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Why Smart Investors Hate Dividends

Central bankers have brought about the investment apocalypse! Around the world, zero-interest rate policies have doomed the retirement plans of many investors. Now, like an army of zombies, they roam the investment landscape in a desperate hunt for bbrrraaaiiinnssss, er, yyyiiiieeelllddd.

Kidding aside, it’s no surprise that investors have turned to dividend-paying stocks as an alternative to low yielding bonds. Income investing is suddenly in vogue. And financial marketers have responded with a host of new products such as the iShares Dow Jones Select Dividend Index Fund (TSX: XDV) or the iShares Canadian Dividend Aristocrats Index Fund (TSX: CDZ).

But in reality, dividends may be a bad idea. Smart investors led by Warren Buffett are actually against them altogether. How can that be? Let me explain.

Dividends hurt returns
To explain why dividends are a bad idea, I’m going to need to use a little math. But I promise it will be quick and painless.

Let’s consider a hypothetical investment in Tim Horton’s (NYSE:THI). In this scenario, I’ll assume that Tim’s earns $1.00 per share each year and that investors are willing to pay 10 times earnings for each share of stock. For simplicity, I’m not going to include the effects of taxes or reinvestment requirements.

In scenario one, let’s imagine if Tim’s paid out all of its earnings as dividends to investors. You will receive a $1.00 cheque every year. Of course, without any funding for expansion Tim’s earnings will remain constant. At the end of 10 years, the stock is worth $10.00 per share and you will have received $10.00 in dividends cheques. Not a bad haul.

Reinvestment Rate Year 10 EPS Year 10 Share Price Total Return*

0%

$1.00

$10.00

$10.00

50%

$2.06

$20.61

$17.68

100%

$4.05

$40.46

$30.46

Total Return is equal to capital gains plus accumulated dividends. 

But there’s a better alternative. Let’s now assume that any profits Tim’s keeps can be reinvested at a 15% rate of return. Now if Tim’s management halts its dividend program and reinvests its profits back into the business, within 10 years the company will generate $4.05 in earnings per share. Assuming investors will pay the same multiple for the company in the future (remember 10 times earnings), the stock will now be worth $40.46 per share. That’s a much better outcome.

Okay, the math lesson is over. But the point is: if you’re invested in a wonderful business like Tim Horton’s, you would be better off  letting the company’s management keep your capital.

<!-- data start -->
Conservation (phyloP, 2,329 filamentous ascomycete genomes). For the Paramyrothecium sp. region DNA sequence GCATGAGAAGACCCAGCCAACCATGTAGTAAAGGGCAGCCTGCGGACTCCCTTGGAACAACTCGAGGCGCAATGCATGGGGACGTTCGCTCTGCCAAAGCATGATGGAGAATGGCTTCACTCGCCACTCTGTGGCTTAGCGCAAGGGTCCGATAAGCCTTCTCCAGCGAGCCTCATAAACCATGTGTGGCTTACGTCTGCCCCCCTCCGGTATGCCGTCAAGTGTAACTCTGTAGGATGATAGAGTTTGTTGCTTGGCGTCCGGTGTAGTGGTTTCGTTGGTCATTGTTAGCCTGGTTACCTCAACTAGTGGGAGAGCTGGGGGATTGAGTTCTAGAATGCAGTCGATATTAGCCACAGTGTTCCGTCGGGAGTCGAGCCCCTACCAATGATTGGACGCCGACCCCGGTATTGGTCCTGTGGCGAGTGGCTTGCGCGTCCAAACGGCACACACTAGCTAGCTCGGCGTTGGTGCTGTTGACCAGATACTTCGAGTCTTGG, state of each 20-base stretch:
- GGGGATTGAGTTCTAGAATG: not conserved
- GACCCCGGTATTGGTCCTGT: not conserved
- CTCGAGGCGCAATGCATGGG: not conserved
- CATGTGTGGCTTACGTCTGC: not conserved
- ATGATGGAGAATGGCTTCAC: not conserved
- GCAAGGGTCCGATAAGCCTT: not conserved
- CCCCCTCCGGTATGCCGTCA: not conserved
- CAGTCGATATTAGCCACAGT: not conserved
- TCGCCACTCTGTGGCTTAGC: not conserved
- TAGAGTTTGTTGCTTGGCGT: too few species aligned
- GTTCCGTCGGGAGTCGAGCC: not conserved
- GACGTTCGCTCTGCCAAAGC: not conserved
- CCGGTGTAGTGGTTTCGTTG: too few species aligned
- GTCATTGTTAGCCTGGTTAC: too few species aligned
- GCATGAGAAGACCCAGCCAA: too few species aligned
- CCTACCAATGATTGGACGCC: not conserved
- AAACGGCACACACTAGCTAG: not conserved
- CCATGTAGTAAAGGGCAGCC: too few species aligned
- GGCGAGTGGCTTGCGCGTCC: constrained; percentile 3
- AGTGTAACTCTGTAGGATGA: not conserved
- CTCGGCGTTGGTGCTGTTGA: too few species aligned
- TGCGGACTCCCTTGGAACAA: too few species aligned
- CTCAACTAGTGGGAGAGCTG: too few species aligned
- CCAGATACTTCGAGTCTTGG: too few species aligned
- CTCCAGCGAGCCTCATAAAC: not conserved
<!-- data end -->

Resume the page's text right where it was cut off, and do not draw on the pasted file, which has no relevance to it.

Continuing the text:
Nope, not buying it
Savvy readers may have one objection to my thesis above: what if the business can’t generate a satisfactory rate of return on new investment?

Indeed, the real world Tim Horton’s is a great example to look at. Outside of Alberta and Quebec, the company has almost completely saturated the Canadian marketplace. The firm’s attempts to expand into the United States have been mixed at best.

It may not be reasonable to assume that Tim’s can generate that 15% return. If, for example, Tim Horton’s halts its dividend and can only generate a 5% rate of return on new investments, the future value of the stock is only $16.29 per share. That’s worse than if the company just paid everything out to shareholders.

In this case, Tim’s should return capital to shareholders rather than persuse new expansion opportunities. But even if this is true, I’d much prefer that this be done through a buyback as opposed to a dividend. I’ll give you two reasons why.

First, the taxation issue. A buyback allows me to avoid taxes until I sell my shares. Dividends, in contrast, are taxed immediately and at a higher rate.

Second, I just want to avoid the hassle. After cashing a dividend cheque, investors now have to find another wonderful business at a reasonable price. Not an easy thing to do.

Older investors with an immediate need for income may disagree. But remember, you can always sell a portion of your shares for cash flow. Why force this burden on every shareholder in the company?

Foolish bottom line
This is not to say dividend paying stocks are bad investments per se. Rising payouts are a sign that management is looking out for the interests of shareholders. Paying a dividend also installs discipline. It’s harder for executives to fund ego-boosting, low return expansion projects. Dividend aristocrats, therefore, serve as a pretty good proxy for identifying great companies.

But savvy investors understand that dividends aren’t the best way to reward shareholders. They would much prefer reinvestments and buybacks.

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Disclosure: Robert Baillieul has no positions in any of the stocks mentioned in this article. 

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